It is with tremendous shame that I admit that I've never been to one of Mario Batali's restaurants. Considering the fact that I live a one-hour train ride from four or five of them, there is really no reason for this. It might have something to do with the fact that Mrs. TVFF and I don't usually go out for a very nice Italian meal. Typically, we opt for a neighborhood Italian restaurant when we do go out, and I cook so much Italian in the house that it's not typically the cuisine of choice when stepping out on the town. Still, this is no excuse for not trying Mario.
Of course, going to one of Mario's places wouldn't guarantee that the orange clogged maestro would even be in the same time zone as you, so you're going there more for the wisdom he imparted on his staff and the menu that he initially put together for the place. Just as we said when we talked about the whole Tyler Florence/Applebee's menu, a chef with his or her name attached has a responsibility to ensure a quality product.
Mario Batali wanted his new line of "Regional Recipes" frozen dinners (launched under the Progresso brand) to be as close as possible to real Italian food, which means assertive seasonings, fresh ingredients and al dente pasta.
He got it partly right. Testers who sampled the Orecchiette Pasta with Italian Sausage and Broccoli were pleasantly surprised by the heavily spiced sauce and tender-crisp broccoli,that lacked that all-too-common soggy, frozen-dinner taste and texture.
But while tender-crisp is a quality desirable for broccoli, the same cannot be said for pasta. Many pieces tasted unappetizingly undercooked.
I'm sure that Mario would not like to hear that the texture of his pasta was the dish's downfall. If Mario is taking after his mentor, Marco, someone at Progresso can expect a hot dish of risotto to the face.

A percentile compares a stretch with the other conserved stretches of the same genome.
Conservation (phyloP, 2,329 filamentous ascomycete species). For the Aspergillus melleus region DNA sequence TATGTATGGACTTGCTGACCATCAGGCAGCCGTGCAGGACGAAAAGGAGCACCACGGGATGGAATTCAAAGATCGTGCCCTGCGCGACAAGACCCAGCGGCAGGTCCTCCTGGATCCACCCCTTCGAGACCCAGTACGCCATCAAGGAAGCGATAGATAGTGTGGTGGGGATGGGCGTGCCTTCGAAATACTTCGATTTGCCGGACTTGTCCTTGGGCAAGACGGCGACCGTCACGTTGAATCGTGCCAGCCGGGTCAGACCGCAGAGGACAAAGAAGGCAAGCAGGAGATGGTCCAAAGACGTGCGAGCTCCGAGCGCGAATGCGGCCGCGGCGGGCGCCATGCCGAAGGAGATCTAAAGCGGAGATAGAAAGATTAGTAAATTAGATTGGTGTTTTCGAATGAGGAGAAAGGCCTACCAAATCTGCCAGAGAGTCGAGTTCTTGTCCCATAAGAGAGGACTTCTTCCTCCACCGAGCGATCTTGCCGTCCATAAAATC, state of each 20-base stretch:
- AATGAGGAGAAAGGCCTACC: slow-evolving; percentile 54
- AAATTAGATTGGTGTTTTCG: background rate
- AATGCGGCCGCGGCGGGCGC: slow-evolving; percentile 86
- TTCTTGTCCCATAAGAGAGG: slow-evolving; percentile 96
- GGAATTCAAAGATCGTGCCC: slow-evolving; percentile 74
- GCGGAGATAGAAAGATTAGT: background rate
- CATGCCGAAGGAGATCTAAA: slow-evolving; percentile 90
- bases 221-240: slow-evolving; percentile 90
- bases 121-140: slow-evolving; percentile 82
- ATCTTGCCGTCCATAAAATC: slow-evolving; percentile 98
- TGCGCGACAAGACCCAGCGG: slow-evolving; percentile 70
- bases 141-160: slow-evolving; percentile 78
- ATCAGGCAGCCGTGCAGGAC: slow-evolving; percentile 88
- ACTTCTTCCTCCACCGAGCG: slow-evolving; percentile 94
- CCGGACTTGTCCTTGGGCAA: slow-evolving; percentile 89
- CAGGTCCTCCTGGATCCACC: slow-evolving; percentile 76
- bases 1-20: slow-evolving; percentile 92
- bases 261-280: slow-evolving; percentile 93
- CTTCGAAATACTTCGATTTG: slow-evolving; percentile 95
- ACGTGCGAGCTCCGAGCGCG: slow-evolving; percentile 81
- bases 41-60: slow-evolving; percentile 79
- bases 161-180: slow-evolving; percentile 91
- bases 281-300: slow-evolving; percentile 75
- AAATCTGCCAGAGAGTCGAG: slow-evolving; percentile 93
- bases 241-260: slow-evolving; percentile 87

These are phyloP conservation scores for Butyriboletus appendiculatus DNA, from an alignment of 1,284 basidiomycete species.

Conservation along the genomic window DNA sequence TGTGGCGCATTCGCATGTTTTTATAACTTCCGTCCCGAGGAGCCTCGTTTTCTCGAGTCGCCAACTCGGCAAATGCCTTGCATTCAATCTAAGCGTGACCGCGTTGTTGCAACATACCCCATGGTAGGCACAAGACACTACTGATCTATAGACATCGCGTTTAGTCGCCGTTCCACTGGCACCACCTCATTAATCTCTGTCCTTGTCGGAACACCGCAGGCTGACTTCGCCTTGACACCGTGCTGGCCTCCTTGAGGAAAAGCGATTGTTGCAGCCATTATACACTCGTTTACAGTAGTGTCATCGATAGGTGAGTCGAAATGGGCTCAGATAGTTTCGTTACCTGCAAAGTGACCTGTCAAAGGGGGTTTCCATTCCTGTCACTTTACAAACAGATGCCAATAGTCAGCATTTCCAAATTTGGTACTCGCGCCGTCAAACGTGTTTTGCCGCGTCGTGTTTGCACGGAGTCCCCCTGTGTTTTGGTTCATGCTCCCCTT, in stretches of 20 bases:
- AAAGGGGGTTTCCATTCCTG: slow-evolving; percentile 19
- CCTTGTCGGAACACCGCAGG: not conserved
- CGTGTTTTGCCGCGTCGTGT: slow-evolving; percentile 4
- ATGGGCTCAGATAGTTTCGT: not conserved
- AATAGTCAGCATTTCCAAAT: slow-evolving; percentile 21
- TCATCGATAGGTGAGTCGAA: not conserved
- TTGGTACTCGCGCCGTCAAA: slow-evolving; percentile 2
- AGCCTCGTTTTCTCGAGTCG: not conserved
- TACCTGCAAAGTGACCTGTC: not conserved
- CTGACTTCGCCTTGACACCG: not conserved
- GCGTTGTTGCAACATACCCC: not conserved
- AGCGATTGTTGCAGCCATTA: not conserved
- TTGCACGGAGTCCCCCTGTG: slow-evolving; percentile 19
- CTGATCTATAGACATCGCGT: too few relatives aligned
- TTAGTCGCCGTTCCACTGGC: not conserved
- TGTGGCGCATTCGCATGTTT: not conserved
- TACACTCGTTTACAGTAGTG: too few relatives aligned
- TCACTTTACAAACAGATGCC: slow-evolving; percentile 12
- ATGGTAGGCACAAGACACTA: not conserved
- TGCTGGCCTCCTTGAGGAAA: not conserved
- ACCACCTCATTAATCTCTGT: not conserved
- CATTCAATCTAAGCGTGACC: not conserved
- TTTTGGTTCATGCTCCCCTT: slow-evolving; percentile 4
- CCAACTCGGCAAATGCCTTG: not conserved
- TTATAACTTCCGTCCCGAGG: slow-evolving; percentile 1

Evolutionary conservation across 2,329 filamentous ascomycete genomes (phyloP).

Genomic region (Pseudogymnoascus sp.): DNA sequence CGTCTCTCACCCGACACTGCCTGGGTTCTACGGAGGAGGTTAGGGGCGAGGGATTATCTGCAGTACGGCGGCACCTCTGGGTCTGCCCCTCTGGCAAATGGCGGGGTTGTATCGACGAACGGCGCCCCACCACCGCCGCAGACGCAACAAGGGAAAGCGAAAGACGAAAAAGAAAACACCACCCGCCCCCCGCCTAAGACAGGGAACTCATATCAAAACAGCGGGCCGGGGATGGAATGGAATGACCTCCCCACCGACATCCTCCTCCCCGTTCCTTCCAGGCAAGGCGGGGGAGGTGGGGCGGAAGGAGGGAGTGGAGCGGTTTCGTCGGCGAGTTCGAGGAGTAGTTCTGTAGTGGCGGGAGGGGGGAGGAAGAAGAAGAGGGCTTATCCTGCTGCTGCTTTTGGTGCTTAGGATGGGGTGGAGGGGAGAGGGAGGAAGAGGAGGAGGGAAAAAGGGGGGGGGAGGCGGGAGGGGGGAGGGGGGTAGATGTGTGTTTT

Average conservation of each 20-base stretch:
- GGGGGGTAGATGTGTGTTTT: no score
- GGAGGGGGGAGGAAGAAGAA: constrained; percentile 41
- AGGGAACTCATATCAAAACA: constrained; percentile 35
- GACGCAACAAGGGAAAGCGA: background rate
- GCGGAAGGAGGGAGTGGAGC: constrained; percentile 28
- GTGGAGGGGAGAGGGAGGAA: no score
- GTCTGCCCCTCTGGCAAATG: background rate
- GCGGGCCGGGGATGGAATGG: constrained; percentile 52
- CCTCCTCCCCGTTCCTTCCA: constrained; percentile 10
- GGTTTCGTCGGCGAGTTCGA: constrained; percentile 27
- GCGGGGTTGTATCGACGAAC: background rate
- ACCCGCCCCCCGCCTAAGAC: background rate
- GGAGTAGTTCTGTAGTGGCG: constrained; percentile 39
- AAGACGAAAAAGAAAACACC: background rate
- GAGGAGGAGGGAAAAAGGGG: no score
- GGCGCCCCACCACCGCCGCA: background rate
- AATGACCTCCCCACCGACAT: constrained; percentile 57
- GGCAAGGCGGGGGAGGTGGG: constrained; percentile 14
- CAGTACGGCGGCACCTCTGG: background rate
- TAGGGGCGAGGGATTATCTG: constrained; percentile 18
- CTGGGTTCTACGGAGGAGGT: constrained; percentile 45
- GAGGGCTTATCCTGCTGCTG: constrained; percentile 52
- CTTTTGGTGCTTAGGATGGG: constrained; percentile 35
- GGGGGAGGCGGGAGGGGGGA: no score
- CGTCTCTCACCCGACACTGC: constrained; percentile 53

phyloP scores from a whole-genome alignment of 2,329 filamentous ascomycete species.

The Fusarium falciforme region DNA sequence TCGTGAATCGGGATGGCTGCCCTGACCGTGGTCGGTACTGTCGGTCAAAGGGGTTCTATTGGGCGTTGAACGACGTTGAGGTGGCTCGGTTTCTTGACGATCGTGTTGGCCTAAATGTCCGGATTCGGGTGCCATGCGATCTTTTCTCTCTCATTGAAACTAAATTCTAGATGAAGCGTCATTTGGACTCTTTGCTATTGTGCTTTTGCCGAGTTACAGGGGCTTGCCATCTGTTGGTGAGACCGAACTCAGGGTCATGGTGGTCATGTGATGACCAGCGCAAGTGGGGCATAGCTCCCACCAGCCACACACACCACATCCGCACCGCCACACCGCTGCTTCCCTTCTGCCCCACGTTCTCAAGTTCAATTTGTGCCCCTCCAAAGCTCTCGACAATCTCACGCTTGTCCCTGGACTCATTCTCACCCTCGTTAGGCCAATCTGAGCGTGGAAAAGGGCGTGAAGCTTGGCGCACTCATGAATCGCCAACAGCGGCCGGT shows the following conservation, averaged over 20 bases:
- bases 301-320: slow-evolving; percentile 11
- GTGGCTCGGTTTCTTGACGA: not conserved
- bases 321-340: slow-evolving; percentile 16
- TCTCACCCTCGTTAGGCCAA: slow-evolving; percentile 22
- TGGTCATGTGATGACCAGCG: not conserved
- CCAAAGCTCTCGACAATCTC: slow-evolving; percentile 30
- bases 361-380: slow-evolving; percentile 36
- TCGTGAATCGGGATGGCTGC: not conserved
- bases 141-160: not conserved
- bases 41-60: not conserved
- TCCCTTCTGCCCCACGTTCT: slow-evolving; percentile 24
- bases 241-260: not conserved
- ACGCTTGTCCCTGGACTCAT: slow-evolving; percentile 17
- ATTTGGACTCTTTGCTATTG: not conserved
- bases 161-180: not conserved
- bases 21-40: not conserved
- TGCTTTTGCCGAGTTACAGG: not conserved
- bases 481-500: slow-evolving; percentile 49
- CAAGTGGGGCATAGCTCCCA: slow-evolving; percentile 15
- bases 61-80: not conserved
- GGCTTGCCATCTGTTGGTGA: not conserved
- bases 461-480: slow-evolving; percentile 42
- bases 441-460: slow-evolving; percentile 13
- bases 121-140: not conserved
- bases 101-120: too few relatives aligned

As we said, it's not like Mario is slaving away over huge industrial vats of sauce. But, for the low, low price of $100,000, you can have Mario slaving over a meal for you and your friends or coworkers. Oh, and there will be a magician.
I flew to Las Vegas at Batali's invitation for a $100,000 lunch created by the world-famous chef and his long-time friends, bartender Tony Abou-Ganim and magician Billy Harris. The trio have teamed up to create an exclusive dining and entertainment service, dubbed Magic, Martinis & Mario, for - well - the kind of people who can afford a $100,000 lunch.
The burning question for me, and probably for everyone else is of course: "Exactly what is a $100,000 lunch like?"
Sadly, I can't tell you. I arrived at Batali's Enoteca San Marco with a big appetite and even bigger expectations, but the only thing I got to sink my teeth into was a pitch as to why the privileged will pony up for this exorbitant, albeit unique, experience.
I'd really like to hear about the company that takes them up on this offer. Actually, I'd like to attend the annual meeting of that company, just so I can hear a share-owner get up during the Q&A session and ask, "You paid HOW much for lunch?!?!"
So...slightly chewy pasta for ten bucks or handcrafted dishes and sawing a woman in half for ten thousand times that amount? I'll be stopping by my frozen food aisle.
Labels: Mario Batali